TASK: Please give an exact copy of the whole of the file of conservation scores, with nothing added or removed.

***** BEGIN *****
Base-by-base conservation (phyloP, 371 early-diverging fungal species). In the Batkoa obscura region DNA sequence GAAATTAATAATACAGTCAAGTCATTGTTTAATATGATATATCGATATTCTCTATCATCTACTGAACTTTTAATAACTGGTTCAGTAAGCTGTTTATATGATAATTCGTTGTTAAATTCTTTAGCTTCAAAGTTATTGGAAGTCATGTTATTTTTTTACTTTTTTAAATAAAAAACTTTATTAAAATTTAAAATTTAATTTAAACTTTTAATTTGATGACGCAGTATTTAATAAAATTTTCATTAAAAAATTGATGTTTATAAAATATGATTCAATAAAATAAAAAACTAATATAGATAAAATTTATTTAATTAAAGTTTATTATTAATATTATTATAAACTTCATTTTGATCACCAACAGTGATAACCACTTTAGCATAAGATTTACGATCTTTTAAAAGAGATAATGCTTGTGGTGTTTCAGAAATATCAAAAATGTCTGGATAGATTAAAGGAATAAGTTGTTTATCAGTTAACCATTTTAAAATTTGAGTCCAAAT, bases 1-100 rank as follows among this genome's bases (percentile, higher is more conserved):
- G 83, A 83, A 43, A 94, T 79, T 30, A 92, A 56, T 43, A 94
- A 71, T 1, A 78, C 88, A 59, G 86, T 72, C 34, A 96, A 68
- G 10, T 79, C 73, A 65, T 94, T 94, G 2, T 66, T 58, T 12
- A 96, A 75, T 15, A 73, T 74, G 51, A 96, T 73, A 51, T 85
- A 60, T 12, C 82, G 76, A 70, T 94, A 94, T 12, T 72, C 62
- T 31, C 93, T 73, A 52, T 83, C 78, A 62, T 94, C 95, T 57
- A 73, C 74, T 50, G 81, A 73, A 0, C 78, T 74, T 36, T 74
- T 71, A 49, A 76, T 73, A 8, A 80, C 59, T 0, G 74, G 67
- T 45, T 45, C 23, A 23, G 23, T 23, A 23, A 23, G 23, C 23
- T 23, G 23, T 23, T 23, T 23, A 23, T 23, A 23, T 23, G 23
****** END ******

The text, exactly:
Base-by-base conservation (phyloP, 371 early-diverging fungal species). In the Batkoa obscura region DNA sequence GAAATTAATAATACAGTCAAGTCATTGTTTAATATGATATATCGATATTCTCTATCATCTACTGAACTTTTAATAACTGGTTCAGTAAGCTGTTTATATGATAATTCGTTGTTAAATTCTTTAGCTTCAAAGTTATTGGAAGTCATGTTATTTTTTTACTTTTTTAAATAAAAAACTTTATTAAAATTTAAAATTTAATTTAAACTTTTAATTTGATGACGCAGTATTTAATAAAATTTTCATTAAAAAATTGATGTTTATAAAATATGATTCAATAAAATAAAAAACTAATATAGATAAAATTTATTTAATTAAAGTTTATTATTAATATTATTATAAACTTCATTTTGATCACCAACAGTGATAACCACTTTAGCATAAGATTTACGATCTTTTAAAAGAGATAATGCTTGTGGTGTTTCAGAAATATCAAAAATGTCTGGATAGATTAAAGGAATAAGTTGTTTATCAGTTAACCATTTTAAAATTTGAGTCCAAAT, bases 1-100 rank as follows among this genome's bases (percentile, higher is more conserved):
- G 83, A 83, A 43, A 94, T 79, T 30, A 92, A 56, T 43, A 94
- A 71, T 1, A 78, C 88, A 59, G 86, T 72, C 34, A 96, A 68
- G 10, T 79, C 73, A 65, T 94, T 94, G 2, T 66, T 58, T 12
- A 96, A 75, T 15, A 73, T 74, G 51, A 96, T 73, A 51, T 85
- A 60, T 12, C 82, G 76, A 70, T 94, A 94, T 12, T 72, C 62
- T 31, C 93, T 73, A 52, T 83, C 78, A 62, T 94, C 95, T 57
- A 73, C 74, T 50, G 81, A 73, A 0, C 78, T 74, T 36, T 74
- T 71, A 49, A 76, T 73, A 8, A 80, C 59, T 0, G 74, G 67
- T 45, T 45, C 23, A 23, G 23, T 23, A 23, A 23, G 23, C 23
- T 23, G 23, T 23, T 23, T 23, A 23, T 23, A 23, T 23, G 23